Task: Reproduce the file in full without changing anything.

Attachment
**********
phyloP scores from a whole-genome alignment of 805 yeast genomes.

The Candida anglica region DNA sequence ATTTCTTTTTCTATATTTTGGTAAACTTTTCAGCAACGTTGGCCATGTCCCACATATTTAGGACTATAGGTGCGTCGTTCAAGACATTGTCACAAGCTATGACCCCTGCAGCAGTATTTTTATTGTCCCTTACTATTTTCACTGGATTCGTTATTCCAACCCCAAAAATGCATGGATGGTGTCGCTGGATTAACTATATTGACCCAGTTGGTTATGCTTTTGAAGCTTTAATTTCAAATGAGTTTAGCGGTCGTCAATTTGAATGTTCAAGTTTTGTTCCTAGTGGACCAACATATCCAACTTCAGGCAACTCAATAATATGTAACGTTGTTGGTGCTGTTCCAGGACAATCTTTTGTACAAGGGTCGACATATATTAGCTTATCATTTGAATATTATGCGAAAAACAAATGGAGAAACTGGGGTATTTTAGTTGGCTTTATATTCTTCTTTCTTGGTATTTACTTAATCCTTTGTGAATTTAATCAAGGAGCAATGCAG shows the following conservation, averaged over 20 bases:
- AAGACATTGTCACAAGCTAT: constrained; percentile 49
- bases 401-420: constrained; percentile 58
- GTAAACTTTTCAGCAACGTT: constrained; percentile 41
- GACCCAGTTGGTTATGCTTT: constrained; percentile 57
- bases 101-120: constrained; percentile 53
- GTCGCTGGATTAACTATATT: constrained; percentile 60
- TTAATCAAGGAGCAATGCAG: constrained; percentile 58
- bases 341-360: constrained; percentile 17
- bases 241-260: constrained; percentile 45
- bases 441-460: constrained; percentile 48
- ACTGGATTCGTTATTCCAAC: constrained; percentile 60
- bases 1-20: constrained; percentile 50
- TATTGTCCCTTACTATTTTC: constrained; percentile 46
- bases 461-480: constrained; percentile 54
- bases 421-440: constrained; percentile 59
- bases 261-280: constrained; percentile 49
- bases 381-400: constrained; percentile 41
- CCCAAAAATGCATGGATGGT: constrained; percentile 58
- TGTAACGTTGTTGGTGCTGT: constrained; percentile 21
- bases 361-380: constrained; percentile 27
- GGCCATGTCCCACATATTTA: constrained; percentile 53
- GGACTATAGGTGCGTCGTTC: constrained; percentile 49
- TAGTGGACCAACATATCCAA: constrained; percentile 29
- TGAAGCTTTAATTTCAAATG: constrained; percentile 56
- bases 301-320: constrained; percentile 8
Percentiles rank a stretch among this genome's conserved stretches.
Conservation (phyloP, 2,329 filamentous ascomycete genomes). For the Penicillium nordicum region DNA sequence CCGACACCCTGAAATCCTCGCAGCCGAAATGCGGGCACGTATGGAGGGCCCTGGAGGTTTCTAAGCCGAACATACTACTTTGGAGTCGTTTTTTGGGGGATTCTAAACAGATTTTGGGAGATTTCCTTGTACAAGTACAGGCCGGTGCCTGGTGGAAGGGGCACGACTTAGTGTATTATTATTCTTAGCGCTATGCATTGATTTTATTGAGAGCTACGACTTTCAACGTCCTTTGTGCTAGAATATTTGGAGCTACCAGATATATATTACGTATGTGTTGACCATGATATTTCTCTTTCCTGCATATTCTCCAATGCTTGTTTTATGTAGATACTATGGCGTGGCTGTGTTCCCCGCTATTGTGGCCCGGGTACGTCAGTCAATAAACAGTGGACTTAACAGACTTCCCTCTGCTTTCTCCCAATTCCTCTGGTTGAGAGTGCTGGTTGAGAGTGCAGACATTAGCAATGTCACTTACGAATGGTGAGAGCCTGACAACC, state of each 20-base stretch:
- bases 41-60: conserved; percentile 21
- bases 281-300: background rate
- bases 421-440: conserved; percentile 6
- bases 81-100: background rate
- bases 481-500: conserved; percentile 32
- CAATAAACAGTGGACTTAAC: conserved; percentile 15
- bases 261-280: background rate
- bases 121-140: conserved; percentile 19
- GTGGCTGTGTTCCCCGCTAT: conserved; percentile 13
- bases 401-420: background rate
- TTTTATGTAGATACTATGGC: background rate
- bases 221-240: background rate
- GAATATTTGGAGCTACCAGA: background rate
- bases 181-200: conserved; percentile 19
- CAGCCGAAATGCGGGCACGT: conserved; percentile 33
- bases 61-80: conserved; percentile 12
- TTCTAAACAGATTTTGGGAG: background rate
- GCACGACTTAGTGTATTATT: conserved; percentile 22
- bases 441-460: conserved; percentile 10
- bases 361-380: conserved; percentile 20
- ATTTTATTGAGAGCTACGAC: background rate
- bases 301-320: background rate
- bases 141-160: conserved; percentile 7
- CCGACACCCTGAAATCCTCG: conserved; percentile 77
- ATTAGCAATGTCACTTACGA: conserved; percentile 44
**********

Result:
phyloP scores from a whole-genome alignment of 805 yeast genomes.

The Candida anglica region DNA sequence ATTTCTTTTTCTATATTTTGGTAAACTTTTCAGCAACGTTGGCCATGTCCCACATATTTAGGACTATAGGTGCGTCGTTCAAGACATTGTCACAAGCTATGACCCCTGCAGCAGTATTTTTATTGTCCCTTACTATTTTCACTGGATTCGTTATTCCAACCCCAAAAATGCATGGATGGTGTCGCTGGATTAACTATATTGACCCAGTTGGTTATGCTTTTGAAGCTTTAATTTCAAATGAGTTTAGCGGTCGTCAATTTGAATGTTCAAGTTTTGTTCCTAGTGGACCAACATATCCAACTTCAGGCAACTCAATAATATGTAACGTTGTTGGTGCTGTTCCAGGACAATCTTTTGTACAAGGGTCGACATATATTAGCTTATCATTTGAATATTATGCGAAAAACAAATGGAGAAACTGGGGTATTTTAGTTGGCTTTATATTCTTCTTTCTTGGTATTTACTTAATCCTTTGTGAATTTAATCAAGGAGCAATGCAG shows the following conservation, averaged over 20 bases:
- AAGACATTGTCACAAGCTAT: constrained; percentile 49
- bases 401-420: constrained; percentile 58
- GTAAACTTTTCAGCAACGTT: constrained; percentile 41
- GACCCAGTTGGTTATGCTTT: constrained; percentile 57
- bases 101-120: constrained; percentile 53
- GTCGCTGGATTAACTATATT: constrained; percentile 60
- TTAATCAAGGAGCAATGCAG: constrained; percentile 58
- bases 341-360: constrained; percentile 17
- bases 241-260: constrained; percentile 45
- bases 441-460: constrained; percentile 48
- ACTGGATTCGTTATTCCAAC: constrained; percentile 60
- bases 1-20: constrained; percentile 50
- TATTGTCCCTTACTATTTTC: constrained; percentile 46
- bases 461-480: constrained; percentile 54
- bases 421-440: constrained; percentile 59
- bases 261-280: constrained; percentile 49
- bases 381-400: constrained; percentile 41
- CCCAAAAATGCATGGATGGT: constrained; percentile 58
- TGTAACGTTGTTGGTGCTGT: constrained; percentile 21
- bases 361-380: constrained; percentile 27
- GGCCATGTCCCACATATTTA: constrained; percentile 53
- GGACTATAGGTGCGTCGTTC: constrained; percentile 49
- TAGTGGACCAACATATCCAA: constrained; percentile 29
- TGAAGCTTTAATTTCAAATG: constrained; percentile 56
- bases 301-320: constrained; percentile 8
Percentiles rank a stretch among this genome's conserved stretches.
Conservation (phyloP, 2,329 filamentous ascomycete genomes). For the Penicillium nordicum region DNA sequence CCGACACCCTGAAATCCTCGCAGCCGAAATGCGGGCACGTATGGAGGGCCCTGGAGGTTTCTAAGCCGAACATACTACTTTGGAGTCGTTTTTTGGGGGATTCTAAACAGATTTTGGGAGATTTCCTTGTACAAGTACAGGCCGGTGCCTGGTGGAAGGGGCACGACTTAGTGTATTATTATTCTTAGCGCTATGCATTGATTTTATTGAGAGCTACGACTTTCAACGTCCTTTGTGCTAGAATATTTGGAGCTACCAGATATATATTACGTATGTGTTGACCATGATATTTCTCTTTCCTGCATATTCTCCAATGCTTGTTTTATGTAGATACTATGGCGTGGCTGTGTTCCCCGCTATTGTGGCCCGGGTACGTCAGTCAATAAACAGTGGACTTAACAGACTTCCCTCTGCTTTCTCCCAATTCCTCTGGTTGAGAGTGCTGGTTGAGAGTGCAGACATTAGCAATGTCACTTACGAATGGTGAGAGCCTGACAACC, state of each 20-base stretch:
- bases 41-60: conserved; percentile 21
- bases 281-300: background rate
- bases 421-440: conserved; percentile 6
- bases 81-100: background rate
- bases 481-500: conserved; percentile 32
- CAATAAACAGTGGACTTAAC: conserved; percentile 15
- bases 261-280: background rate
- bases 121-140: conserved; percentile 19
- GTGGCTGTGTTCCCCGCTAT: conserved; percentile 13
- bases 401-420: background rate
- TTTTATGTAGATACTATGGC: background rate
- bases 221-240: background rate
- GAATATTTGGAGCTACCAGA: background rate
- bases 181-200: conserved; percentile 19
- CAGCCGAAATGCGGGCACGT: conserved; percentile 33
- bases 61-80: conserved; percentile 12
- TTCTAAACAGATTTTGGGAG: background rate
- GCACGACTTAGTGTATTATT: conserved; percentile 22
- bases 441-460: conserved; percentile 10
- bases 361-380: conserved; percentile 20
- ATTTTATTGAGAGCTACGAC: background rate
- bases 301-320: background rate
- bases 141-160: conserved; percentile 7
- CCGACACCCTGAAATCCTCG: conserved; percentile 77
- ATTAGCAATGTCACTTACGA: conserved; percentile 44